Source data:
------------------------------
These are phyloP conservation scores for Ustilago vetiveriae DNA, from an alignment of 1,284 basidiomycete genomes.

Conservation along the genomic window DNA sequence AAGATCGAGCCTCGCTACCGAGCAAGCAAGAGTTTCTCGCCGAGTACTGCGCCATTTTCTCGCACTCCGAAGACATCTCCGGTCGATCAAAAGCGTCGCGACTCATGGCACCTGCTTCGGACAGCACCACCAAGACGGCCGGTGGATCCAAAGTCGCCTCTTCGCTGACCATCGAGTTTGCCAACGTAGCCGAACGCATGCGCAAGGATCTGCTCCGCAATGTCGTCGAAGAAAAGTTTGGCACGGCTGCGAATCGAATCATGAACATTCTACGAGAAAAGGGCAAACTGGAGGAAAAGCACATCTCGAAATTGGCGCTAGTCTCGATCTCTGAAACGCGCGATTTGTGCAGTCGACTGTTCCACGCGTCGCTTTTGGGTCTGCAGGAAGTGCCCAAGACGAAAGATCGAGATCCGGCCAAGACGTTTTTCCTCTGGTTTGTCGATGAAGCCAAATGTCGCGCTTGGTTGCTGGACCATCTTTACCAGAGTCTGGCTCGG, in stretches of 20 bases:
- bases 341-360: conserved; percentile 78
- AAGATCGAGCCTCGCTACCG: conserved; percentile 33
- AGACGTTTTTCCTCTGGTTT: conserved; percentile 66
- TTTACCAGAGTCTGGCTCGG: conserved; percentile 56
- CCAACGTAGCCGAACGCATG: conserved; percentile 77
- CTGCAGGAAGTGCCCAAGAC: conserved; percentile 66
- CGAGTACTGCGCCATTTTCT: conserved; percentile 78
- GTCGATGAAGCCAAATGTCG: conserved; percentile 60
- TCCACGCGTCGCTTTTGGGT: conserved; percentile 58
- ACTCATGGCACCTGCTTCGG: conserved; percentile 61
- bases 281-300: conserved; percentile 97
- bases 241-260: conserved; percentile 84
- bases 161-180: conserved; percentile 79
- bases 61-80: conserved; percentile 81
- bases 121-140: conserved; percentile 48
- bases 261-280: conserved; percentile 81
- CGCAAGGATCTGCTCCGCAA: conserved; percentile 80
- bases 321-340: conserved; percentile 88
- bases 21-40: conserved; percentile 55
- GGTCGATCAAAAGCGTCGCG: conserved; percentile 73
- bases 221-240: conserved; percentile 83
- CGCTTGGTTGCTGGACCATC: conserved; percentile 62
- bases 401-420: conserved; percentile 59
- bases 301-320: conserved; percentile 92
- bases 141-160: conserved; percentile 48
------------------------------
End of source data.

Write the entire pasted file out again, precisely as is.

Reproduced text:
These are phyloP conservation scores for Ustilago vetiveriae DNA, from an alignment of 1,284 basidiomycete genomes.

Conservation along the genomic window DNA sequence AAGATCGAGCCTCGCTACCGAGCAAGCAAGAGTTTCTCGCCGAGTACTGCGCCATTTTCTCGCACTCCGAAGACATCTCCGGTCGATCAAAAGCGTCGCGACTCATGGCACCTGCTTCGGACAGCACCACCAAGACGGCCGGTGGATCCAAAGTCGCCTCTTCGCTGACCATCGAGTTTGCCAACGTAGCCGAACGCATGCGCAAGGATCTGCTCCGCAATGTCGTCGAAGAAAAGTTTGGCACGGCTGCGAATCGAATCATGAACATTCTACGAGAAAAGGGCAAACTGGAGGAAAAGCACATCTCGAAATTGGCGCTAGTCTCGATCTCTGAAACGCGCGATTTGTGCAGTCGACTGTTCCACGCGTCGCTTTTGGGTCTGCAGGAAGTGCCCAAGACGAAAGATCGAGATCCGGCCAAGACGTTTTTCCTCTGGTTTGTCGATGAAGCCAAATGTCGCGCTTGGTTGCTGGACCATCTTTACCAGAGTCTGGCTCGG, in stretches of 20 bases:
- bases 341-360: conserved; percentile 78
- AAGATCGAGCCTCGCTACCG: conserved; percentile 33
- AGACGTTTTTCCTCTGGTTT: conserved; percentile 66
- TTTACCAGAGTCTGGCTCGG: conserved; percentile 56
- CCAACGTAGCCGAACGCATG: conserved; percentile 77
- CTGCAGGAAGTGCCCAAGAC: conserved; percentile 66
- CGAGTACTGCGCCATTTTCT: conserved; percentile 78
- GTCGATGAAGCCAAATGTCG: conserved; percentile 60
- TCCACGCGTCGCTTTTGGGT: conserved; percentile 58
- ACTCATGGCACCTGCTTCGG: conserved; percentile 61
- bases 281-300: conserved; percentile 97
- bases 241-260: conserved; percentile 84
- bases 161-180: conserved; percentile 79
- bases 61-80: conserved; percentile 81
- bases 121-140: conserved; percentile 48
- bases 261-280: conserved; percentile 81
- CGCAAGGATCTGCTCCGCAA: conserved; percentile 80
- bases 321-340: conserved; percentile 88
- bases 21-40: conserved; percentile 55
- GGTCGATCAAAAGCGTCGCG: conserved; percentile 73
- bases 221-240: conserved; percentile 83
- CGCTTGGTTGCTGGACCATC: conserved; percentile 62
- bases 401-420: conserved; percentile 59
- bases 301-320: conserved; percentile 92
- bases 141-160: conserved; percentile 48